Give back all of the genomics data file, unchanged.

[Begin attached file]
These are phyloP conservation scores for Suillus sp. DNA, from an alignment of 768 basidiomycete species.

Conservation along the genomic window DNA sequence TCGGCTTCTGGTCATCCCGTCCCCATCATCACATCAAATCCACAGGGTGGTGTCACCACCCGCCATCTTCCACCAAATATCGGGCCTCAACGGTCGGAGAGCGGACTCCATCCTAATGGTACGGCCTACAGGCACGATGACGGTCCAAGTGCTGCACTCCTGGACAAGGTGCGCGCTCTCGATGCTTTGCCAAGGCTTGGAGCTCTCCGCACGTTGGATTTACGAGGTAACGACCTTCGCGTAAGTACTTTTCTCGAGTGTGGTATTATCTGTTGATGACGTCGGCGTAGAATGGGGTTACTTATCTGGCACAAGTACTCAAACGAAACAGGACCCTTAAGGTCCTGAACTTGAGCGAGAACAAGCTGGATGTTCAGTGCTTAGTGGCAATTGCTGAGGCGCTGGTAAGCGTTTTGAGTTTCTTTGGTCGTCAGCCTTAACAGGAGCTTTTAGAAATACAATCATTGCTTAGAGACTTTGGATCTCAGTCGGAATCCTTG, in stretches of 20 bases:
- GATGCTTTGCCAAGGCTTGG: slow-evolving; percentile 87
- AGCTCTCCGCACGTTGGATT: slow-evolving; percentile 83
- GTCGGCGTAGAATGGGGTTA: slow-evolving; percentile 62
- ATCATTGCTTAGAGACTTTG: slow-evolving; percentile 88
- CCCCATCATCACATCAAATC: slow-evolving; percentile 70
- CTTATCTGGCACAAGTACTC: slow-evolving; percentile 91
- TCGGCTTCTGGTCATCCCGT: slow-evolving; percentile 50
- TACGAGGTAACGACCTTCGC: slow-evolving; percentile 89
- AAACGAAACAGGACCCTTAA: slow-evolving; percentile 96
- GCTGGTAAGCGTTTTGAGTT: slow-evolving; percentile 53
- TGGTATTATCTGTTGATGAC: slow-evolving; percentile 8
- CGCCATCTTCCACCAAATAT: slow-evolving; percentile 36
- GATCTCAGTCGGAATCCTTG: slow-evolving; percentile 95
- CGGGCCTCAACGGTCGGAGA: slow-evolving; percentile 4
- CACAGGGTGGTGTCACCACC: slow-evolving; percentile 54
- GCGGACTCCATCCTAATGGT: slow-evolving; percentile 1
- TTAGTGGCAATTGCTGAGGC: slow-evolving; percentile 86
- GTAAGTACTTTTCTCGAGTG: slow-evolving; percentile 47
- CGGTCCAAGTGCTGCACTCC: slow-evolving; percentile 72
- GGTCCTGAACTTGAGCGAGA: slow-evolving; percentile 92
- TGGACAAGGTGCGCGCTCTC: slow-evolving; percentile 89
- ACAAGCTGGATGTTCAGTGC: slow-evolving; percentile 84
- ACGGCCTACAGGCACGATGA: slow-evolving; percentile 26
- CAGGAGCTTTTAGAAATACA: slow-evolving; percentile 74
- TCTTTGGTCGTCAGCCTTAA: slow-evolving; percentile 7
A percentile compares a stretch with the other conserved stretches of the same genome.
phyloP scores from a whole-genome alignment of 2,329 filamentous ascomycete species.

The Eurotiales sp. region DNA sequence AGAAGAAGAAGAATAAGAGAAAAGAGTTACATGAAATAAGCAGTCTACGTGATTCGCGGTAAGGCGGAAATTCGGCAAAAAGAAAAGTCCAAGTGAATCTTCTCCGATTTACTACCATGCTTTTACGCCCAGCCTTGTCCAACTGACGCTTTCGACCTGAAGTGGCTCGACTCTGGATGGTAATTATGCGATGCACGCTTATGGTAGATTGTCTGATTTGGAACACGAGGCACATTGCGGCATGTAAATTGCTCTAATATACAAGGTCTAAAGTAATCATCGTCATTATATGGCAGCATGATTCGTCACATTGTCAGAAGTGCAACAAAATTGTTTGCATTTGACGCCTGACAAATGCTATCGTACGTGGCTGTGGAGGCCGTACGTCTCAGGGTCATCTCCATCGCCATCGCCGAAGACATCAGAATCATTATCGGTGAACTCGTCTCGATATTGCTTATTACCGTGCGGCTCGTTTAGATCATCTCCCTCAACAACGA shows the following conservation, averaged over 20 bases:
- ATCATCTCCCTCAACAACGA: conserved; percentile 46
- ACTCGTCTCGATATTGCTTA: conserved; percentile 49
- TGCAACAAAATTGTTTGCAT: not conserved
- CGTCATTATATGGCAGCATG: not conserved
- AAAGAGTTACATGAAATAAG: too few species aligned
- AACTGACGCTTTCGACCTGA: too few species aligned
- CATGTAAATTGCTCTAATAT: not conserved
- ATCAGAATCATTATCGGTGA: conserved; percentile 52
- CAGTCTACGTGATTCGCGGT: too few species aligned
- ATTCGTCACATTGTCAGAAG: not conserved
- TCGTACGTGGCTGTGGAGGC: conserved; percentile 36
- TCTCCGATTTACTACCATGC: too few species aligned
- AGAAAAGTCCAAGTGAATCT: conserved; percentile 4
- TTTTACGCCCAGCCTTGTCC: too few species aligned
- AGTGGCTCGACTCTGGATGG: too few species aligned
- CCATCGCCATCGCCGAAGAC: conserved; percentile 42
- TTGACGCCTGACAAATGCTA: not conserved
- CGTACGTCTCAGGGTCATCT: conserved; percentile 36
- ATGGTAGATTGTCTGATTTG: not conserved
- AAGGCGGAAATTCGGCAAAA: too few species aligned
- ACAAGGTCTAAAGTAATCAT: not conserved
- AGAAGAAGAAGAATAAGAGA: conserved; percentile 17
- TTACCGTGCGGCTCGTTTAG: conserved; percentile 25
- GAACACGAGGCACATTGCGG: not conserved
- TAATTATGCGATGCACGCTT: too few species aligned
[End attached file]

These are phyloP conservation scores for Suillus sp. DNA, from an alignment of 768 basidiomycete species.

Conservation along the genomic window DNA sequence TCGGCTTCTGGTCATCCCGTCCCCATCATCACATCAAATCCACAGGGTGGTGTCACCACCCGCCATCTTCCACCAAATATCGGGCCTCAACGGTCGGAGAGCGGACTCCATCCTAATGGTACGGCCTACAGGCACGATGACGGTCCAAGTGCTGCACTCCTGGACAAGGTGCGCGCTCTCGATGCTTTGCCAAGGCTTGGAGCTCTCCGCACGTTGGATTTACGAGGTAACGACCTTCGCGTAAGTACTTTTCTCGAGTGTGGTATTATCTGTTGATGACGTCGGCGTAGAATGGGGTTACTTATCTGGCACAAGTACTCAAACGAAACAGGACCCTTAAGGTCCTGAACTTGAGCGAGAACAAGCTGGATGTTCAGTGCTTAGTGGCAATTGCTGAGGCGCTGGTAAGCGTTTTGAGTTTCTTTGGTCGTCAGCCTTAACAGGAGCTTTTAGAAATACAATCATTGCTTAGAGACTTTGGATCTCAGTCGGAATCCTTG, in stretches of 20 bases:
- GATGCTTTGCCAAGGCTTGG: slow-evolving; percentile 87
- AGCTCTCCGCACGTTGGATT: slow-evolving; percentile 83
- GTCGGCGTAGAATGGGGTTA: slow-evolving; percentile 62
- ATCATTGCTTAGAGACTTTG: slow-evolving; percentile 88
- CCCCATCATCACATCAAATC: slow-evolving; percentile 70
- CTTATCTGGCACAAGTACTC: slow-evolving; percentile 91
- TCGGCTTCTGGTCATCCCGT: slow-evolving; percentile 50
- TACGAGGTAACGACCTTCGC: slow-evolving; percentile 89
- AAACGAAACAGGACCCTTAA: slow-evolving; percentile 96
- GCTGGTAAGCGTTTTGAGTT: slow-evolving; percentile 53
- TGGTATTATCTGTTGATGAC: slow-evolving; percentile 8
- CGCCATCTTCCACCAAATAT: slow-evolving; percentile 36
- GATCTCAGTCGGAATCCTTG: slow-evolving; percentile 95
- CGGGCCTCAACGGTCGGAGA: slow-evolving; percentile 4
- CACAGGGTGGTGTCACCACC: slow-evolving; percentile 54
- GCGGACTCCATCCTAATGGT: slow-evolving; percentile 1
- TTAGTGGCAATTGCTGAGGC: slow-evolving; percentile 86
- GTAAGTACTTTTCTCGAGTG: slow-evolving; percentile 47
- CGGTCCAAGTGCTGCACTCC: slow-evolving; percentile 72
- GGTCCTGAACTTGAGCGAGA: slow-evolving; percentile 92
- TGGACAAGGTGCGCGCTCTC: slow-evolving; percentile 89
- ACAAGCTGGATGTTCAGTGC: slow-evolving; percentile 84
- ACGGCCTACAGGCACGATGA: slow-evolving; percentile 26
- CAGGAGCTTTTAGAAATACA: slow-evolving; percentile 74
- TCTTTGGTCGTCAGCCTTAA: slow-evolving; percentile 7
A percentile compares a stretch with the other conserved stretches of the same genome.
phyloP scores from a whole-genome alignment of 2,329 filamentous ascomycete species.

The Eurotiales sp. region DNA sequence AGAAGAAGAAGAATAAGAGAAAAGAGTTACATGAAATAAGCAGTCTACGTGATTCGCGGTAAGGCGGAAATTCGGCAAAAAGAAAAGTCCAAGTGAATCTTCTCCGATTTACTACCATGCTTTTACGCCCAGCCTTGTCCAACTGACGCTTTCGACCTGAAGTGGCTCGACTCTGGATGGTAATTATGCGATGCACGCTTATGGTAGATTGTCTGATTTGGAACACGAGGCACATTGCGGCATGTAAATTGCTCTAATATACAAGGTCTAAAGTAATCATCGTCATTATATGGCAGCATGATTCGTCACATTGTCAGAAGTGCAACAAAATTGTTTGCATTTGACGCCTGACAAATGCTATCGTACGTGGCTGTGGAGGCCGTACGTCTCAGGGTCATCTCCATCGCCATCGCCGAAGACATCAGAATCATTATCGGTGAACTCGTCTCGATATTGCTTATTACCGTGCGGCTCGTTTAGATCATCTCCCTCAACAACGA shows the following conservation, averaged over 20 bases:
- ATCATCTCCCTCAACAACGA: conserved; percentile 46
- ACTCGTCTCGATATTGCTTA: conserved; percentile 49
- TGCAACAAAATTGTTTGCAT: not conserved
- CGTCATTATATGGCAGCATG: not conserved
- AAAGAGTTACATGAAATAAG: too few species aligned
- AACTGACGCTTTCGACCTGA: too few species aligned
- CATGTAAATTGCTCTAATAT: not conserved
- ATCAGAATCATTATCGGTGA: conserved; percentile 52
- CAGTCTACGTGATTCGCGGT: too few species aligned
- ATTCGTCACATTGTCAGAAG: not conserved
- TCGTACGTGGCTGTGGAGGC: conserved; percentile 36
- TCTCCGATTTACTACCATGC: too few species aligned
- AGAAAAGTCCAAGTGAATCT: conserved; percentile 4
- TTTTACGCCCAGCCTTGTCC: too few species aligned
- AGTGGCTCGACTCTGGATGG: too few species aligned
- CCATCGCCATCGCCGAAGAC: conserved; percentile 42
- TTGACGCCTGACAAATGCTA: not conserved
- CGTACGTCTCAGGGTCATCT: conserved; percentile 36
- ATGGTAGATTGTCTGATTTG: not conserved
- AAGGCGGAAATTCGGCAAAA: too few species aligned
- ACAAGGTCTAAAGTAATCAT: not conserved
- AGAAGAAGAAGAATAAGAGA: conserved; percentile 17
- TTACCGTGCGGCTCGTTTAG: conserved; percentile 25
- GAACACGAGGCACATTGCGG: not conserved
- TAATTATGCGATGCACGCTT: too few species aligned